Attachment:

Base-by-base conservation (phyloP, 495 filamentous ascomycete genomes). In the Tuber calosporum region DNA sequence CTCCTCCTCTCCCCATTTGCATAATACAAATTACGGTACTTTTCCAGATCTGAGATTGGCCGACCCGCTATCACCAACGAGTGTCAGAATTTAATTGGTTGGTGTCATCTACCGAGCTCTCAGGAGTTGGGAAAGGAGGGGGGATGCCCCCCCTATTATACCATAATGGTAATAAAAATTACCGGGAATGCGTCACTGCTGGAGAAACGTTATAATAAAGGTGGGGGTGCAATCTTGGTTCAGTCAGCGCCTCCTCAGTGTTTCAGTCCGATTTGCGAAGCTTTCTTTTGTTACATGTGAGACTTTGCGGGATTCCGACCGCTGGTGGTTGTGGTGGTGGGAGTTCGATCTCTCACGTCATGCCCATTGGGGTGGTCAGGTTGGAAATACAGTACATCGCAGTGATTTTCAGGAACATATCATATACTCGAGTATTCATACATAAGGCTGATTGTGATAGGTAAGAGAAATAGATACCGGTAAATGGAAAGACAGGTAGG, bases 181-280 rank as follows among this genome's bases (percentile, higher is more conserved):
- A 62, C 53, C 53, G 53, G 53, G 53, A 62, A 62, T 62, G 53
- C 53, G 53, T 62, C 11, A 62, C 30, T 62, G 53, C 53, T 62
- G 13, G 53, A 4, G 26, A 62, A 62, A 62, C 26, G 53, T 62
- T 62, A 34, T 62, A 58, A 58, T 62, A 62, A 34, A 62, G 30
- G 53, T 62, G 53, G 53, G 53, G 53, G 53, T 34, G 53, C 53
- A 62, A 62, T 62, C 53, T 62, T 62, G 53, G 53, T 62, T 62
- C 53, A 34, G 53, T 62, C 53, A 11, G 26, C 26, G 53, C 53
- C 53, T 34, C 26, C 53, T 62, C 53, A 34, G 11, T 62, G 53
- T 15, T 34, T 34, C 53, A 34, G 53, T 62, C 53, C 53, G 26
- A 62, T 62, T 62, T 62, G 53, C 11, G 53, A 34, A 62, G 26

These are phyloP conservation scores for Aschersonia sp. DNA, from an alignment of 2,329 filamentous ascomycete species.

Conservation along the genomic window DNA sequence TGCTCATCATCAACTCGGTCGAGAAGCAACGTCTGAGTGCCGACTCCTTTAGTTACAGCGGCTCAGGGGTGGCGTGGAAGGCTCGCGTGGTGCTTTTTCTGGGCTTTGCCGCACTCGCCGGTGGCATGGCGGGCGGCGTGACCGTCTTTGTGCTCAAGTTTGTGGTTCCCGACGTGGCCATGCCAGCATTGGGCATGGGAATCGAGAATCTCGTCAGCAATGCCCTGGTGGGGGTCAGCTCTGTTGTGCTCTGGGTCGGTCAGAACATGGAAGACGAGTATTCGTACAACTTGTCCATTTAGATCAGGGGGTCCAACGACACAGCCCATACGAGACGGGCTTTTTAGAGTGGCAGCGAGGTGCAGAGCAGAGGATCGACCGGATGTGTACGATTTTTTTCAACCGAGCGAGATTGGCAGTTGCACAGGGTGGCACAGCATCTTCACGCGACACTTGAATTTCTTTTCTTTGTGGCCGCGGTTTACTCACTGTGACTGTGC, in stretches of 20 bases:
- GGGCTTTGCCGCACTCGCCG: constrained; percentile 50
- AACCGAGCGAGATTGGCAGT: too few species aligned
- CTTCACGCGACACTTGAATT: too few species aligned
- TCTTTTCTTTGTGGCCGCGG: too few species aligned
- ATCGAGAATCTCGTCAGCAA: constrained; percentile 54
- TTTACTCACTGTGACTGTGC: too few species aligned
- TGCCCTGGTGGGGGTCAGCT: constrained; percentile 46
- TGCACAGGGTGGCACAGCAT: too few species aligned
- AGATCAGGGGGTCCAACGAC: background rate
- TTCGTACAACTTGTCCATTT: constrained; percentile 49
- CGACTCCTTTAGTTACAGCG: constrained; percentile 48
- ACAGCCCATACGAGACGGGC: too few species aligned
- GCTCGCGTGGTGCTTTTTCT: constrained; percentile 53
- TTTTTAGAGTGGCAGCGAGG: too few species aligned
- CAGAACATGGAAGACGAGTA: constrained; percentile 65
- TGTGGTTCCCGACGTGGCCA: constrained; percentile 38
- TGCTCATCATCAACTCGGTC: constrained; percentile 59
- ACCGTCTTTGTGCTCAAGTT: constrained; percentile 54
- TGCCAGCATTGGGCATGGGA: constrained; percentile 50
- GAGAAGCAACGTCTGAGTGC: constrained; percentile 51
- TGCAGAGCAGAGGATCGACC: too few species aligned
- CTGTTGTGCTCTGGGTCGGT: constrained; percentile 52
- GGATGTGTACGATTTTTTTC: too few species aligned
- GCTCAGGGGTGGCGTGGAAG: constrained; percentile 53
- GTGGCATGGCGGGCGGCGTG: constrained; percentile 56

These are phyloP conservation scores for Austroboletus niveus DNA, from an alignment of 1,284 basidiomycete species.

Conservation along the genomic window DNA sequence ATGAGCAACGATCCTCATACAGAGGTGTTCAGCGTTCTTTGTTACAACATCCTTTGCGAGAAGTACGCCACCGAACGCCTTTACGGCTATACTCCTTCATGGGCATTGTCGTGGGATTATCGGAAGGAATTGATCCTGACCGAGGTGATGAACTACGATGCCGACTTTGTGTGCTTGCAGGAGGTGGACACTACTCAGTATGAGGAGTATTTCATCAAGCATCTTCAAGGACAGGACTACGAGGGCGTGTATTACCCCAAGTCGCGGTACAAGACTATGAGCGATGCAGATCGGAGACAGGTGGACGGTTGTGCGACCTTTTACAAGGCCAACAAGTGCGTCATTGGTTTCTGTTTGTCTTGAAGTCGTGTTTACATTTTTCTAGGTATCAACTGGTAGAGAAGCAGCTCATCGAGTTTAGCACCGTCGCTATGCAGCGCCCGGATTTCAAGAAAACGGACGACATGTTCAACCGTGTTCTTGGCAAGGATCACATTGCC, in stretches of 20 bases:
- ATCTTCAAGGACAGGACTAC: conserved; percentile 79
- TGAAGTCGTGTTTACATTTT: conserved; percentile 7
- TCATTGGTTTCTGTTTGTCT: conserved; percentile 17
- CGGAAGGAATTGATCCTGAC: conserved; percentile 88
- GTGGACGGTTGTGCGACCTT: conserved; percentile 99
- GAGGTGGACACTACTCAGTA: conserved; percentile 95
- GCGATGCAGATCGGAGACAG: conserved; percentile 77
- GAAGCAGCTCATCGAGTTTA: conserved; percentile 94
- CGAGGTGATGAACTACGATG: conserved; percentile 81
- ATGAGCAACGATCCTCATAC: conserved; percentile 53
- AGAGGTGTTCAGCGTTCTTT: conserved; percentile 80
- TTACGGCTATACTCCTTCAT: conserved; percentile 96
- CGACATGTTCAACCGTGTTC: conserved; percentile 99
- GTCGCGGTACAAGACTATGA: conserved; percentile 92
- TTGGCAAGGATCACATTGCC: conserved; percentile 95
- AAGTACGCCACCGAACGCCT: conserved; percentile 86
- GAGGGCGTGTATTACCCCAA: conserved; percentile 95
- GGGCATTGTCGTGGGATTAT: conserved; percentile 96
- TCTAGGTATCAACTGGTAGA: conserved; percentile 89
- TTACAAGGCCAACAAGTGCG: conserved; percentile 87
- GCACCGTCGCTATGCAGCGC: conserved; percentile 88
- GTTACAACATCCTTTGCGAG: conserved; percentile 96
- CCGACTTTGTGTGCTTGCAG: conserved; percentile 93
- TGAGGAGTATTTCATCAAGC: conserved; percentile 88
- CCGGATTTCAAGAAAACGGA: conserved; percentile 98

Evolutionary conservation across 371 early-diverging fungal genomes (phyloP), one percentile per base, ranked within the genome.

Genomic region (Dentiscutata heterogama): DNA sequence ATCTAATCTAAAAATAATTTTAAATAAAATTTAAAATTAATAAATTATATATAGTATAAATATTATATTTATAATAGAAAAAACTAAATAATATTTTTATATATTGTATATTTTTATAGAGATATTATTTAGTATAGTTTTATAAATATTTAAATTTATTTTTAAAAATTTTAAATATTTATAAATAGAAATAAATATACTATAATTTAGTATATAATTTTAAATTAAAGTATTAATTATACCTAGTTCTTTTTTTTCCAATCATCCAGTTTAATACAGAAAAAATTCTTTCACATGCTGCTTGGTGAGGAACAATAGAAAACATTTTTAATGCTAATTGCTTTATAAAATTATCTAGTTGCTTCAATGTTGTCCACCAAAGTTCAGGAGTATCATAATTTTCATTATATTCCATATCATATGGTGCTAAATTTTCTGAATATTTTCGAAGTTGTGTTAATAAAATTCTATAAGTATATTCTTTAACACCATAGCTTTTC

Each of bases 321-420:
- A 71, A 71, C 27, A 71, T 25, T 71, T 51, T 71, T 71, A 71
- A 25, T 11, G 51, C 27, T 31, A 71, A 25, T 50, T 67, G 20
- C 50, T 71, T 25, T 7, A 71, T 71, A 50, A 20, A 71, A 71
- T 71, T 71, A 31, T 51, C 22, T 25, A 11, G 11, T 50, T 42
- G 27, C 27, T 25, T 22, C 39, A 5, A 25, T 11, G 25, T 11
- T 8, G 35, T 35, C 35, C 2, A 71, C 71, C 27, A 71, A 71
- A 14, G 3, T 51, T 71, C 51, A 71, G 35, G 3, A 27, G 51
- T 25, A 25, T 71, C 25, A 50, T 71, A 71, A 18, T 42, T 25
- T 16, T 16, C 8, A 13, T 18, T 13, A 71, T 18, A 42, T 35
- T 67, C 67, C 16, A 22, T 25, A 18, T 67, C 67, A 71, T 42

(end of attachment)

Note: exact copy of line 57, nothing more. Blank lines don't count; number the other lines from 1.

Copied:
- GAGGGCGTGTATTACCCCAA: conserved; percentile 95